The journey was raw, challenging, rewarding, and most importantly full of joy and camaraderie. I thought having a few days at home to process would help me put the summit into words, but the summit was not a moment;it was the culmination of the 5 months leading up to it. To describe the entire journey is near impossible. Hopefully some day I can put it into words, but for now all I can say it is surreal to be an official thru hiker. The journey was nothing short of extraordinary. I fell in love with the trail and everything about it. (Even the rainy days… maybe.) It will always be a large part of who I am and who I will become.
Over the past month, I’ve hiked through some of the smaller states on the trail: New Jersey, New York, Connecticut, Massachusetts, and I’m currently working through Vermont. This past month has of course been physically demanding. I’ve been on a love-hate roller-coaster with the trail.
For 830 miles, from Narrows, VA until Kent, CT, I hiked everyday. No full rest day without donning my pack – a few shorter days, but no true rest day. That is an outrageously long stretch without a break, and my body and my mind were essentially screaming this to me.
June was a pattern of pushing big miles during the week, so I could slow down and enjoy lower mileage with friends visiting on the weekend. During the week, I was hitting close to a 20 mile average – hiking from 7am until 7pm (with a few breaks in between). I was slowly getting pounded down by the numerical standards for a “good, full day of hiking,” that only existed by my own thoughts.
A few days before I took 3 days off in Connecticut, I remember calling my mom after a 25 mile day. I was just going on about how I wasn’t truly enjoying the trail. I was hiking and hiking just because.
Two days before that, I cut a 20 mile day short, down to a 12 miles day, solely because I couldn’t find the motivation to go further. I’d stop at every lookout for at least 10-20 minutes, and have to will myself to get back-up and continue. Mentally, hiking had become a chore.
Luckily, my long-awaited three day rest was less than a week away. I spent the 4th of July weekend at my boyfriend, Kyle’s, house in Connecticut. Aside from a few errands and cleaning gear, I did nothing associated with hiking. We went to the beach, hung out with friends, went sailing, and of course went to a 4th of July BBQ. I was surrounded and loved by so many people as Tess, not Rabbit.
After a sad goodbye, I was back on the trail on July 5th. There became on odd gap of thru-hikers in the trail, and I went the entire day without seeing another thru-hiker. Transitioning from being surrounded by wonderful people in Shelton, CT, to seeing no one, was a very rough time. Since I was gone for 3 days, most people I knew were far ahead of me by now. Luckily, at 7pm, a hiker named “One Gallon” arrived at camp. He’s an amazing hiker, yet is so humble about it. His hiking resume includes 40,000, most of which come from his Triple Crown (completing the Appalachian Trail, Pacific Crest Trail, and the Continental Divide Trail). I’ve spent the past 10 days hiking on and off with him, gaining knowledge and listening to stories.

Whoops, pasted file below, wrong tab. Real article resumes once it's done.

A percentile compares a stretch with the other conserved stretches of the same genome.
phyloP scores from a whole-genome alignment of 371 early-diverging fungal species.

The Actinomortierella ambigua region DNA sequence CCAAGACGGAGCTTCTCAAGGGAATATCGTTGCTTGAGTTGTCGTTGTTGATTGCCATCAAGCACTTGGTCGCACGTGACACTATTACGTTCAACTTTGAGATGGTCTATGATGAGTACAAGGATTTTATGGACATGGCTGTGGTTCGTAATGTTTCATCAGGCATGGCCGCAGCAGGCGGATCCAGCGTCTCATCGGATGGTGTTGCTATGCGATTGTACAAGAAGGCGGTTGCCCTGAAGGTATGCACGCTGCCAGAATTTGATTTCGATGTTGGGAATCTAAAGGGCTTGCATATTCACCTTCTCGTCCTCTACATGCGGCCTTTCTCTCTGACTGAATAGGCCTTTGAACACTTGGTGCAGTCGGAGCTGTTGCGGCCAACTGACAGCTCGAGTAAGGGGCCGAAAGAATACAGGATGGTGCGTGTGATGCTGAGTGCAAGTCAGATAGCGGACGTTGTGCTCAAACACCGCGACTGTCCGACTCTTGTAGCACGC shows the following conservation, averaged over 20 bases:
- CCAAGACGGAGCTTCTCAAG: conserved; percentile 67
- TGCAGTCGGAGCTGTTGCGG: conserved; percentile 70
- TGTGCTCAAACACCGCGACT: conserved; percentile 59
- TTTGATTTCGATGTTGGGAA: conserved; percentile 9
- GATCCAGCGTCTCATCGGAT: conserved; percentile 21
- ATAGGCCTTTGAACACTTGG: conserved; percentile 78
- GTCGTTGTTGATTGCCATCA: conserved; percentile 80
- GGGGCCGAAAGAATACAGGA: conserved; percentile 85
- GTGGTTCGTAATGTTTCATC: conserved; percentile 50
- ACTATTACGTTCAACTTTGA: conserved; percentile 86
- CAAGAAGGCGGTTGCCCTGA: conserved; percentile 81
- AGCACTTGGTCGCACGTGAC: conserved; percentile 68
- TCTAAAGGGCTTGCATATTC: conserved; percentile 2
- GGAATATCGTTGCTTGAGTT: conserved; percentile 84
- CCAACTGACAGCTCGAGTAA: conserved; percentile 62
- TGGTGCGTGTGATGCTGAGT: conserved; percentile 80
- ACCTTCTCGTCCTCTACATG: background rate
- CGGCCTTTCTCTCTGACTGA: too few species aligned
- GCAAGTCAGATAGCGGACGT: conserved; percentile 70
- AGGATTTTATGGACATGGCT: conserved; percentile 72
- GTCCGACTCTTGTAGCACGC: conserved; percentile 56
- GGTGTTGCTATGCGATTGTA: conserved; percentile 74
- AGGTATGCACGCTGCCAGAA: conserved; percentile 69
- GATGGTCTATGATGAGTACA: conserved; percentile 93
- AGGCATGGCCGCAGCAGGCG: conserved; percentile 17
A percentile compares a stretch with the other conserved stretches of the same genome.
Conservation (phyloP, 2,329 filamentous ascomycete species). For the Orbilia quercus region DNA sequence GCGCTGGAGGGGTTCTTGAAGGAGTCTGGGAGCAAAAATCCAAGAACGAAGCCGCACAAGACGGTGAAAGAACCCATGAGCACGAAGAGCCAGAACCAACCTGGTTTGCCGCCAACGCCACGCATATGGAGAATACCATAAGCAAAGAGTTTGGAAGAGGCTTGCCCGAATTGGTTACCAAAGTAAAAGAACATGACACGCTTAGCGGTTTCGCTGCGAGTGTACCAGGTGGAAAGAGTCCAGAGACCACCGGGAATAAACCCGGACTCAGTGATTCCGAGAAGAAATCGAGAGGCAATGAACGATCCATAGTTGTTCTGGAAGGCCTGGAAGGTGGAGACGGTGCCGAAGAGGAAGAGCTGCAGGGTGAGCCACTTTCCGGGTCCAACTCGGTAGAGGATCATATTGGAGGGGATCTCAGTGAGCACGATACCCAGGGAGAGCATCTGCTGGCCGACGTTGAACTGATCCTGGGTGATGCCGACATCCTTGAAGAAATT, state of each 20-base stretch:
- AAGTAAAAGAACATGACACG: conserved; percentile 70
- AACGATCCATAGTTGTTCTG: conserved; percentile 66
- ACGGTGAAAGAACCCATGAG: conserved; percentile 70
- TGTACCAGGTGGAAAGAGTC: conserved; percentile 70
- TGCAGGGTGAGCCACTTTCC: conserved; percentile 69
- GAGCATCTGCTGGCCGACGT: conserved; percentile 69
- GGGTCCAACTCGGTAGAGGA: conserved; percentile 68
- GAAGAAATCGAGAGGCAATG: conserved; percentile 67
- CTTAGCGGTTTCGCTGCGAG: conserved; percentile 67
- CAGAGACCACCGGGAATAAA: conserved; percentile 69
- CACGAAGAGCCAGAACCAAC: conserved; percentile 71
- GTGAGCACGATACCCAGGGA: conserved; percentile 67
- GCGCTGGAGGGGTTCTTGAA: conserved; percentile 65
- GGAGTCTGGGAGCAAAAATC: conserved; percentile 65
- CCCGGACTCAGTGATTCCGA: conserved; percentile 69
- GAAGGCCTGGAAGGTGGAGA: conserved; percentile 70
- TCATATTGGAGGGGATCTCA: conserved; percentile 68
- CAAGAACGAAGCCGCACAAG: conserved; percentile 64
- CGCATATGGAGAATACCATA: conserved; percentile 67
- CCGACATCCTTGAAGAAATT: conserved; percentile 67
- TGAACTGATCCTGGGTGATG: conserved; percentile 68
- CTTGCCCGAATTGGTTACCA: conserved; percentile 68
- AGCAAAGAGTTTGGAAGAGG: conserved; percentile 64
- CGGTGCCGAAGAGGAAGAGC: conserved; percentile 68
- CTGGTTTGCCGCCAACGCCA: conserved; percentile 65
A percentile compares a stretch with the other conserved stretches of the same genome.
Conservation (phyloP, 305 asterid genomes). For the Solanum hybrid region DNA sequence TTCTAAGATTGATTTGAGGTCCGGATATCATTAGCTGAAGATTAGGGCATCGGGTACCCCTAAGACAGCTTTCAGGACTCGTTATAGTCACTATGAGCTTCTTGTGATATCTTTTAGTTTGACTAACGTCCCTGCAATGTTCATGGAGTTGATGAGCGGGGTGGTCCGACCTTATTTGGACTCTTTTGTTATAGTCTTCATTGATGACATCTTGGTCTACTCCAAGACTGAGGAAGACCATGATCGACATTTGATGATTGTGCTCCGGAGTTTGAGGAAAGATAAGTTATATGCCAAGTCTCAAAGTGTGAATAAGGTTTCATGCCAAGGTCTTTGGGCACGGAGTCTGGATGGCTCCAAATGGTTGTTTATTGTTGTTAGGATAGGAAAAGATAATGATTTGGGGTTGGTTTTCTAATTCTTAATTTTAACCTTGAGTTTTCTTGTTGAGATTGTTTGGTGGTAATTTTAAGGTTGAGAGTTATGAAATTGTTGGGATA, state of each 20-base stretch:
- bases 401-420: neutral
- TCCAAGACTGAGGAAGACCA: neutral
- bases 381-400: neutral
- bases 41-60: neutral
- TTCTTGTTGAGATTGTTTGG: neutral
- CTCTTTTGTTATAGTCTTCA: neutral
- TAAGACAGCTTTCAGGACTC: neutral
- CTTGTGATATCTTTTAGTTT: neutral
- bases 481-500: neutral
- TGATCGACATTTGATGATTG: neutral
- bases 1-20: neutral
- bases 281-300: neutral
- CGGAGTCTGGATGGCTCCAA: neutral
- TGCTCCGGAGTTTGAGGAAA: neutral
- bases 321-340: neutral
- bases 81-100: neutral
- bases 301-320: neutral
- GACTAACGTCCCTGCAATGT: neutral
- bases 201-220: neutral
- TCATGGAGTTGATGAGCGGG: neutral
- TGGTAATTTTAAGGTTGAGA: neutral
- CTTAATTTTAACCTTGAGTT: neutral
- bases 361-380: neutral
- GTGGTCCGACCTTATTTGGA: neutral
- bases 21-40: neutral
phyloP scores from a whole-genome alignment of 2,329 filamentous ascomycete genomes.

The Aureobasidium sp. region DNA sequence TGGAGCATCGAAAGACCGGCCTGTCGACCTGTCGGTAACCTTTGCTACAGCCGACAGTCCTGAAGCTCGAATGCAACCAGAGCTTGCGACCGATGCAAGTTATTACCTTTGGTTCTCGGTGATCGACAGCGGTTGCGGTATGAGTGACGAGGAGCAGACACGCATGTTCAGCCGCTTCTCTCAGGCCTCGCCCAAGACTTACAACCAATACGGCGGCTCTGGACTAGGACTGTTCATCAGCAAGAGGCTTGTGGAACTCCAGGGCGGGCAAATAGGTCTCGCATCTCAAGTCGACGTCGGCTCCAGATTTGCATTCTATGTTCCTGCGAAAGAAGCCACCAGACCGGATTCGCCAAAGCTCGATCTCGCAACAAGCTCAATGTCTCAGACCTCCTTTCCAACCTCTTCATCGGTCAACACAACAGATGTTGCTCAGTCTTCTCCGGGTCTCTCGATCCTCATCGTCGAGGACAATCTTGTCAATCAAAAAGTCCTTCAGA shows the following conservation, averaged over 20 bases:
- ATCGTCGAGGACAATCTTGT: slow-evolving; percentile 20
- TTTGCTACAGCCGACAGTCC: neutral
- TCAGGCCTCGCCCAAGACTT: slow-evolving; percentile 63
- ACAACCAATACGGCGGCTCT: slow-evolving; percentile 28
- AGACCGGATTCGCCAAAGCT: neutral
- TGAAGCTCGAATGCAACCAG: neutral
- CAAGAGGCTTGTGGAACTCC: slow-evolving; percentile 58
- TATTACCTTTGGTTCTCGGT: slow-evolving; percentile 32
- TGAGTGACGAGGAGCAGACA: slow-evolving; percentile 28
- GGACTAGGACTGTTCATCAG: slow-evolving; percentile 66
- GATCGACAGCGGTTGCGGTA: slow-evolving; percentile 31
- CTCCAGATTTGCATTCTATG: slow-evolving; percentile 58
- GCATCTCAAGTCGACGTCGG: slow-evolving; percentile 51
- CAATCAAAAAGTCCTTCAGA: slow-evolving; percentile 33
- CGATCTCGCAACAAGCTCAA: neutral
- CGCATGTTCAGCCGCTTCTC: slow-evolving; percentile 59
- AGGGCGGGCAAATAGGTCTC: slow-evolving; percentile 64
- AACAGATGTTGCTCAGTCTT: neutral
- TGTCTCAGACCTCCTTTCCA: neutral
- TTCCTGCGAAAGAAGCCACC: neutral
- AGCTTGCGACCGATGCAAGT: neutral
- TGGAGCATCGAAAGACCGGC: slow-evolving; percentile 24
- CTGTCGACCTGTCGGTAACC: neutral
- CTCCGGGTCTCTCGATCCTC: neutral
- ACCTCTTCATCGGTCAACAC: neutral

Since then, I’ve run into a whole slew of new thru-hikers, but none that I truly connected with as well as I have with others in the past. This “loneliness,” mixed with overcast and rainy days, has made for a roller-coaster of emotions.
On the 13th of July, I was hiking through mud on a dreary Vermont day, surrounded by people I didn’t particularly connect with. Everything I owned was damp and I wasn’t enjoying myself, to say the least. My thoughts spiraled to, “Well, I haven’t really enjoyed the past bit on the trail. And today sucks. I still have so much left! Why am I even still out here?” Why don’t I just end the misery and quit?” July 13th was the first day on the trail that I’ve considered quitting.
Luckily, I chose to go into Bennington, VT to buy some more food for the next stretch, but more than anything, it was a mental refresher. I had a chance to remove myself from the trail, talks to locals, and get pizza and ice cream. I cut the day short and only hiked 1.5 miles more, once I returned to the trail. Some conversations with others, including “One-Gallon” and “Canada,” helped turn my mind around. Oh – and the guy hiking with his cat, who sits on his pack all day!
Since the 13th, the weather and my outlook has brightened, and I’m enjoying the people and the lush terrain of Vermont.
Two notes/quotes have kept me going on the trail:
1.) “No pain, no rain, no Maine.” – unknown